3 New Clean Technology Innovations for 2012
This year has seen a few nice new inventions coming forwards and steps for society towards clean technology. Today we’ll look at three of them.
A San Francisco based firm has recently attracted extra funding, to the tune of $17 million to further the deployment of it’s new Eco ATM service. With what is now termed as ‘e-waste’ becoming a significant environmental issue, this development comes with great timing. With a few dozen of these devices rolled out throughout California, they seem to be a sustainable and popular option. The Eco ATM works by receiving the mobile device through a slot and performing analysis. The ATM uses cameras to perform visual analysis on the device in an attempt to recognise it. Then the device is scanned for damage. The ATM inserts a connector into the phone, to see if it boots up. Finally it is able to take all these observations into consideration before making an offer on the device.
If the device is operational, then the offer will be higher obviously, as it may be able to be flashed and simply sold as a second hand phone. If the device is not working, or too old, a scrap metal price is made on the phone. The user of the ATM is displayed the amount of money the phone is worth, then is given options to receive this as cash, gift vouchers or to donate the money to a list of charities.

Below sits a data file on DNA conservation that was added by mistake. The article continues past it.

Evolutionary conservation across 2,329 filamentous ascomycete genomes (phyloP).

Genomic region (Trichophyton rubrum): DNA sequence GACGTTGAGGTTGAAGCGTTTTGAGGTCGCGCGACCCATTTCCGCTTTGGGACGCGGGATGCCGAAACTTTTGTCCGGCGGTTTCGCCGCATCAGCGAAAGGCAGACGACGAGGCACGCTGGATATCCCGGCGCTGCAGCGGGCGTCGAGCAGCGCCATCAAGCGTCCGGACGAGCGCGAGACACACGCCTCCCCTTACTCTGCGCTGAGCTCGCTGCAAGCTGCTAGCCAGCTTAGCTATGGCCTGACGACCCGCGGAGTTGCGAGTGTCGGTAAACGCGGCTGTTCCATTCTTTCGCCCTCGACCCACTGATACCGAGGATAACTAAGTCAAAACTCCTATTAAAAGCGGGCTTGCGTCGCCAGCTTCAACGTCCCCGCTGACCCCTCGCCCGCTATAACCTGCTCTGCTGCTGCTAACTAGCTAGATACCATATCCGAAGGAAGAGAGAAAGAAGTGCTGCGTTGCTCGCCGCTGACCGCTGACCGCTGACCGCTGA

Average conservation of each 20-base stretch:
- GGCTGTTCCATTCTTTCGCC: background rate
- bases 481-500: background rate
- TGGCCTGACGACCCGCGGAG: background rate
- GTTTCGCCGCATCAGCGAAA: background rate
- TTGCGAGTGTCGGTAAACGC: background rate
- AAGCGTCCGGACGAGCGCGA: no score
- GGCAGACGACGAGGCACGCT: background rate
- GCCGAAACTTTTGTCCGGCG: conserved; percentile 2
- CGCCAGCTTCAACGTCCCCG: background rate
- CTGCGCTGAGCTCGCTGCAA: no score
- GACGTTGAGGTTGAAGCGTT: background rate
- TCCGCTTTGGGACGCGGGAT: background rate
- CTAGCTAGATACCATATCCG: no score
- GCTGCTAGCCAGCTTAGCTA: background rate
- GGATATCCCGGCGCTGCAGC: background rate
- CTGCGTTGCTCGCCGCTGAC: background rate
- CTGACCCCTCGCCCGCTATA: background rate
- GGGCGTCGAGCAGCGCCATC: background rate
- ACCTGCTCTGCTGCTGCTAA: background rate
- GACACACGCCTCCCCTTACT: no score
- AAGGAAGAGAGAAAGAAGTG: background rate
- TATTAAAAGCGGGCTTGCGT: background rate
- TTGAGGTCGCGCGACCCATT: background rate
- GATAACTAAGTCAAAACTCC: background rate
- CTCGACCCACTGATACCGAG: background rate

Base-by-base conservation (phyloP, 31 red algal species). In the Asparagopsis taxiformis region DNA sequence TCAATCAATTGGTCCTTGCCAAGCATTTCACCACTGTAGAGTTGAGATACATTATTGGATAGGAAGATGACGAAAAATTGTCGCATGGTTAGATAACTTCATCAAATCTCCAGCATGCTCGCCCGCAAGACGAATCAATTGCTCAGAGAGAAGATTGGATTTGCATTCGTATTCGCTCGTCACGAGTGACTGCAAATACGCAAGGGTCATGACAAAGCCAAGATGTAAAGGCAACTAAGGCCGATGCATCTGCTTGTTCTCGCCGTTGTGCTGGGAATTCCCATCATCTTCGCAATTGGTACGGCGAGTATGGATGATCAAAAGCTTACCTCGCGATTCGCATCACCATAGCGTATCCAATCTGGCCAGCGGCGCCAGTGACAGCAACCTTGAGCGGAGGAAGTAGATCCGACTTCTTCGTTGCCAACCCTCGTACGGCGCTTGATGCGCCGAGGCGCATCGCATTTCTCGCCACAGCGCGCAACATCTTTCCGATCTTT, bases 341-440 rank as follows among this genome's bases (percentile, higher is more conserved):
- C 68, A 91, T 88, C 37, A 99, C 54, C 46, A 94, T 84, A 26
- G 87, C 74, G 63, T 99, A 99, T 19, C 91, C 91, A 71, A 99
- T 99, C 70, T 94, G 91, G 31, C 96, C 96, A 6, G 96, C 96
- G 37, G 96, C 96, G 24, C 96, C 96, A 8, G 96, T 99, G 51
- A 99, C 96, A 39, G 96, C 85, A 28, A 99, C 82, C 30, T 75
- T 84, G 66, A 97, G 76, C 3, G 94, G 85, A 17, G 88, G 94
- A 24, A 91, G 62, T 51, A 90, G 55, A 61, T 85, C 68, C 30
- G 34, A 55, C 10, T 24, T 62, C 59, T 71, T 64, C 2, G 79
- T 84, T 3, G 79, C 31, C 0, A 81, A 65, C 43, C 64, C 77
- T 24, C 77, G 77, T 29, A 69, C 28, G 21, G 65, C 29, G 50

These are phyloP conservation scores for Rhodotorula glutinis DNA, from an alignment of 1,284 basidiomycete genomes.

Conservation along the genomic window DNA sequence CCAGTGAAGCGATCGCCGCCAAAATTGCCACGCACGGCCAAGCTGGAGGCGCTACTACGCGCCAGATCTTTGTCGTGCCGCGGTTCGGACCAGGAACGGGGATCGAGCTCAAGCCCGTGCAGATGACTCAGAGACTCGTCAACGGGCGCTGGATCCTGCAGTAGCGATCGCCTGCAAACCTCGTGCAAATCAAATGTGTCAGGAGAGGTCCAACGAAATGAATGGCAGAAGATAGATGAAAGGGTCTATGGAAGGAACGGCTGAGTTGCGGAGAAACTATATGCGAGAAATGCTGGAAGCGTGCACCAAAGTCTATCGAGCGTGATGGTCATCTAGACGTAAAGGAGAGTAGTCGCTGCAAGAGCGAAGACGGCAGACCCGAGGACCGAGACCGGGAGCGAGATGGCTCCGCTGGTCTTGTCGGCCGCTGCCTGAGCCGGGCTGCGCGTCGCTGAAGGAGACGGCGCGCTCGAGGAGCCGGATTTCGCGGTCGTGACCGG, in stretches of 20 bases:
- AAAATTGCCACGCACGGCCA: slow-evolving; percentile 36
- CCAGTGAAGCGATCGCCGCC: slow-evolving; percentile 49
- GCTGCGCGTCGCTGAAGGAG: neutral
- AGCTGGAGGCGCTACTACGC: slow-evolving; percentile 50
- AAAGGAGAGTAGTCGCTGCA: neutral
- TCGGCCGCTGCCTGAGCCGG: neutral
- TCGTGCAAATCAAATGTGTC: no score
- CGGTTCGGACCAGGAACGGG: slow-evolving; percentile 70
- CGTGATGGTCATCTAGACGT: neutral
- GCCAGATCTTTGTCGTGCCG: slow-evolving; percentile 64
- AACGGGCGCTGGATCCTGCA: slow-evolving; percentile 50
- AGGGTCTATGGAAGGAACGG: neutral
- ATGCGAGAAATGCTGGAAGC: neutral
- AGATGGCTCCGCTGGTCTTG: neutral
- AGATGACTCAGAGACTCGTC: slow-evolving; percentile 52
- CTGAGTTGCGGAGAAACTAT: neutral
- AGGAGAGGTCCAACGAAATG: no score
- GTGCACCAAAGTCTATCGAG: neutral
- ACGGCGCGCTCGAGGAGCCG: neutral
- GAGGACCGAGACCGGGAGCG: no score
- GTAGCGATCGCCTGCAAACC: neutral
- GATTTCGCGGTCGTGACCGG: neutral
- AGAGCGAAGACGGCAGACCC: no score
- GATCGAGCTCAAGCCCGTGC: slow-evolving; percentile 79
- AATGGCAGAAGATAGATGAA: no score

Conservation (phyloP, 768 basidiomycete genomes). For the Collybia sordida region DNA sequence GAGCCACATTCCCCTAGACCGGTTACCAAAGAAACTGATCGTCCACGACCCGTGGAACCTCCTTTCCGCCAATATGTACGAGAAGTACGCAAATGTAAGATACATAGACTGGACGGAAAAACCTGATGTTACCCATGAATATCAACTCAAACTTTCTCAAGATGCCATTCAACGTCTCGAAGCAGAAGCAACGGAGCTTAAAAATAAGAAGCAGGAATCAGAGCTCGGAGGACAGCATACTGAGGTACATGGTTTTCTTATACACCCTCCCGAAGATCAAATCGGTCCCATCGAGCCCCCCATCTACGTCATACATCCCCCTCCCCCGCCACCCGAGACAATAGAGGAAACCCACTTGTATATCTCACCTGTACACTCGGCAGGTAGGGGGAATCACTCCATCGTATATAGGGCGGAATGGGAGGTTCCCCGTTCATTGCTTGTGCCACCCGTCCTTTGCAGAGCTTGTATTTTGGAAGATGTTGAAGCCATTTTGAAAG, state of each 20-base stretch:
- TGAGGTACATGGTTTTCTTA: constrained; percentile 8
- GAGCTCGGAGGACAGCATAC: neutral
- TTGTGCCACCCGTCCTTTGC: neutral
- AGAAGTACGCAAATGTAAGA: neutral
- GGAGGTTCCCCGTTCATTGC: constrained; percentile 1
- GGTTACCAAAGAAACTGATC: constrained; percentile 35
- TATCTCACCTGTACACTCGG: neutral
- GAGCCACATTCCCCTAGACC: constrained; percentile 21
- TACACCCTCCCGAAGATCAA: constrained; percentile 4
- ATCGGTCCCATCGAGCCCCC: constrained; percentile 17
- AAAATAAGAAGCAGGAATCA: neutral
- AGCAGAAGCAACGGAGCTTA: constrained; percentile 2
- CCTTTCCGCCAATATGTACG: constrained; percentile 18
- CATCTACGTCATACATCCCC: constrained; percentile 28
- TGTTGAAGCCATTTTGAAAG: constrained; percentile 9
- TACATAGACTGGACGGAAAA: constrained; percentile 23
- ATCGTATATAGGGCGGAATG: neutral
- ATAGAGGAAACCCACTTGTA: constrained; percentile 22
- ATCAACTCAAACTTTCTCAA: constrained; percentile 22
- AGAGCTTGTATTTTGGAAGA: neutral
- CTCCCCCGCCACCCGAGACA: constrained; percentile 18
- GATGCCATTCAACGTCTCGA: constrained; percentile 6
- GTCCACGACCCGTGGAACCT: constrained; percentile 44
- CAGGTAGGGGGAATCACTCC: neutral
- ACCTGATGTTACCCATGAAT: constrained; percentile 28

Hydrogen Fuel Cells for Laptops
Apple has recently taken out a patent on Hydrogen Fuel Cells with the understanding that they may be able to port this technology to battery packs for laptops. With the power density being considerably higher, this could mean not only a cleaner battery, but also a considerably more efficient one.
Nest’s design is signed off by a man called Tony Fadell, the same man who was in charge of the design of the iPod. It comes as no surprise that Nest is an extremely good looking device. The function is clearly shown in the design, and it just works. What does it do? It’s a thermostat, but more importantly it is self-learning. Nest analyses the behaviour of people at different times of the day, whether they turn up the temperature or turn it down. From this data, Nest is able to ‘learn’ your ideal living conditions. Furthermore, Nest saves power by being so well calibrated. It is even able to predict times when you will not be home.
With up to 50% of energy in homes being used on heating and cooling, Nest’s smart sensor technology helps us to take a nice chunk out of these costs, both to ourselves and to the planet.